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Jimmy Rox shares why the runner's high really is the secret to happiness.

Before 2019, I've never officially done a 5K race. Growing up a sprinter until high school, running races as an adult was a foreign culture to me. However, when I lost my yiayia (grandma in Greek), I signed up for the Brooklyn Half Marathon because I was feeling a bit lost and in need of routine amidst the grief that I was feeling.

The plan was to never do a full marathon, but the day I ran 10 miles for the first time was a taste of the runner's high that I've heard so much about. I spent that night googling ways to qualify for the 26.2 mile race. Two years and a pandemic later, I will be running the New York City Marathon on November 7th.

But a runner's high even real?

Yes. Well, according to science. Now I'm not here to give you a biology lesson, but here is the gist: defined as a brief, deeply relaxing state of euphoria (a sense of extreme joy or delight), it occurs after a hard or lengthy workout such as running.

What's funny to me is that you need to put your body through such vigorous exercise to reach that state of calmness. During my longer runs, I find myself literally laughing to myself and smiling, completely alone on the street. Have I gone mad or have I found the key to happiness? Hitting mile 15, I'm waving to my shadow and feeling so f*cking good…and loopy. Very loopy.

Happiness is not the only thing you get from the runner's high.

On this ~high~, I learned a few things about myself.

Firstly, I learned that (not to sound cliche) but you really can do anything you set your mind to. Throughout my 5 months of training, I never thought I'd wake up one day and casually say “hey, I'm gonna go run 20 miles today”. But I did it and immediately drove to McDonald's and ordered a Quarter Pounder and large fries followed by an ice bath. You'll always surprise yourself with what you're actually capable of.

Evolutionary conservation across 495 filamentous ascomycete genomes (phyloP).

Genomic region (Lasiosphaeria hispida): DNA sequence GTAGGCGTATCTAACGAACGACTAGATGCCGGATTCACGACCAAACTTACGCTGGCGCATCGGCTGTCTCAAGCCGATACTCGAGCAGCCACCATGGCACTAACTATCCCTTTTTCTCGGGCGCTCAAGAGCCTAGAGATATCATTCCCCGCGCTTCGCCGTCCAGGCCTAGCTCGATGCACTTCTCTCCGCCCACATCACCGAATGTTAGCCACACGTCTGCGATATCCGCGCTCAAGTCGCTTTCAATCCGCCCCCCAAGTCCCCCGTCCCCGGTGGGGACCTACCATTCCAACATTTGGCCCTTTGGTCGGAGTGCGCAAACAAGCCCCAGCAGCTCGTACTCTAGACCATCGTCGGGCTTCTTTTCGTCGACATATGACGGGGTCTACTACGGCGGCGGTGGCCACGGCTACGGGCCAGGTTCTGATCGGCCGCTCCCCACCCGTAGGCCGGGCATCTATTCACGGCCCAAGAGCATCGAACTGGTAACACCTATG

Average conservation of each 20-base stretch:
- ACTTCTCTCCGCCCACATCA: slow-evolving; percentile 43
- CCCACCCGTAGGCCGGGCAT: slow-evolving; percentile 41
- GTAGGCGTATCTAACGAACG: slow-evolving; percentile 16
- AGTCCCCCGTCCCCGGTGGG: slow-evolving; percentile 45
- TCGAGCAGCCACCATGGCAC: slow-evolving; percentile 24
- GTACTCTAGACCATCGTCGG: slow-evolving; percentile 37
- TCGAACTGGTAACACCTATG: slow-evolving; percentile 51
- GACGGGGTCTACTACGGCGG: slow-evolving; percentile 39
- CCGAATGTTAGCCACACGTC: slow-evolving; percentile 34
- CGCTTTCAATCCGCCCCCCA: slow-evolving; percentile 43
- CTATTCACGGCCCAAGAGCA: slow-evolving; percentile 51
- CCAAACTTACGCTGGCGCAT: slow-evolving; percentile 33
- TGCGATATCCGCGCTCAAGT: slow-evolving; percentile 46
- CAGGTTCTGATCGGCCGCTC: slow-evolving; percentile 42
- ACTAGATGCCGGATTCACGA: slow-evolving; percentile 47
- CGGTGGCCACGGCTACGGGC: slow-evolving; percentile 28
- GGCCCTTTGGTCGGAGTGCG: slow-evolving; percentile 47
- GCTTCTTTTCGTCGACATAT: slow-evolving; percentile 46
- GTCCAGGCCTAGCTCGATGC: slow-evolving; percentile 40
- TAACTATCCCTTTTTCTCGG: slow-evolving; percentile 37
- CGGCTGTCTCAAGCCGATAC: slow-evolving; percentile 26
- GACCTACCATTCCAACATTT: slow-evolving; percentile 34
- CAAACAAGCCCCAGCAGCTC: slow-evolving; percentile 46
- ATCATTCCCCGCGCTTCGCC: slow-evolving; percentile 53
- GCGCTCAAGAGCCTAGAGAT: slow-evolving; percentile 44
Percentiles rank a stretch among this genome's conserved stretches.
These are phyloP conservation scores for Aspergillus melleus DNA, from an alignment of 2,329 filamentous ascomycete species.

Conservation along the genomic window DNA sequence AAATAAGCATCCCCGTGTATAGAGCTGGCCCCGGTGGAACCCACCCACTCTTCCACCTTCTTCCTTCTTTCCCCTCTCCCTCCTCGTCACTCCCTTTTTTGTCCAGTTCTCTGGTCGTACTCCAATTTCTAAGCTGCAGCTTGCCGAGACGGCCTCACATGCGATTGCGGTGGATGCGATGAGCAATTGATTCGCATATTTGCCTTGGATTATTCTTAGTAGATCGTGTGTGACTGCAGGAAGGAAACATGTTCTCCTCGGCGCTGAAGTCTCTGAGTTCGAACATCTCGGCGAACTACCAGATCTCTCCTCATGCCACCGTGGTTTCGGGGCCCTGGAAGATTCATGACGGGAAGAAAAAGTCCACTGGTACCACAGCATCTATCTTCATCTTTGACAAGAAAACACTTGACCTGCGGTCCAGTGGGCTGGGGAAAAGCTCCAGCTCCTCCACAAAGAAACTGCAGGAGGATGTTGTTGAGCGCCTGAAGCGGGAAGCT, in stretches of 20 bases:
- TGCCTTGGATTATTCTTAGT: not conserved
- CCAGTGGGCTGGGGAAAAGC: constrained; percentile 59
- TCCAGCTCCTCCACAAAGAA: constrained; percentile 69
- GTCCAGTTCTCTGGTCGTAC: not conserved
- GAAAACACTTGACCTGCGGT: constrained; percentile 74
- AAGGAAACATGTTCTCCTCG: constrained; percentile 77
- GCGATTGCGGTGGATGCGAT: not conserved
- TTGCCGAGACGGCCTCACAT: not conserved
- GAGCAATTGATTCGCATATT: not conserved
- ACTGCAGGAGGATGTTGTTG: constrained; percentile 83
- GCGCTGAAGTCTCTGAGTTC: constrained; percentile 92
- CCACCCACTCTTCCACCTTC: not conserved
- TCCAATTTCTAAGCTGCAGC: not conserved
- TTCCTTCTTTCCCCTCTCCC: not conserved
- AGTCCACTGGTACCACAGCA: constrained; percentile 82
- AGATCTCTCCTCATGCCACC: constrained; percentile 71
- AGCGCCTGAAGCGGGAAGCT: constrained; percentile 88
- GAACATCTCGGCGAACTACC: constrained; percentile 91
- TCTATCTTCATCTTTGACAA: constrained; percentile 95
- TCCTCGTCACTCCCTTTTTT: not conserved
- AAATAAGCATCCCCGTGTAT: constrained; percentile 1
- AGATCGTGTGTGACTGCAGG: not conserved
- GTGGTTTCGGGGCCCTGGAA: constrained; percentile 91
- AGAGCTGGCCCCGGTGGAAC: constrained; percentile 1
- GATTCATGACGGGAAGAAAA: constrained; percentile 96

And secondly, not just in running but with anything, I've learned that people will try to put you in a box, and you can't let that get to you. From how someone perceives you, maybe based on where you're from, your career or what you post on social media, these randos (even friends) have a preconceived notion on what you can do, and what you cannot. Ignore it. This is bullsh*t and you can't give into it.

Too many people openly expressed disbelief, usually along with a laugh that I was doing the marathon. Rude, right?

Whether you're running a marathon, pouring your heart into a new hobby or killin' it at your job, don't let anyone try to minimize hard work or something that brings you so much joy. It's taught me to really own my sh*t and it's made me more confident than ever.

And the last thing I'll say about training for a marathon, is that it's not totally about running. It's a mental game. I've been thinking a lot about how I can bring this runner's high energy into other aspects of my life. Things that don't include running 10 miles to experience a sense of calmness and happiness. Maybe it's starting that side hustle I've always put to the side, or planning that trip my best friends and I always say we'll take. Running keeps me balanced, and it's about carving time out for yourself in this busy world we live in.

Stay high,


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(Photo by Eliana Petrides @maisonhliana)

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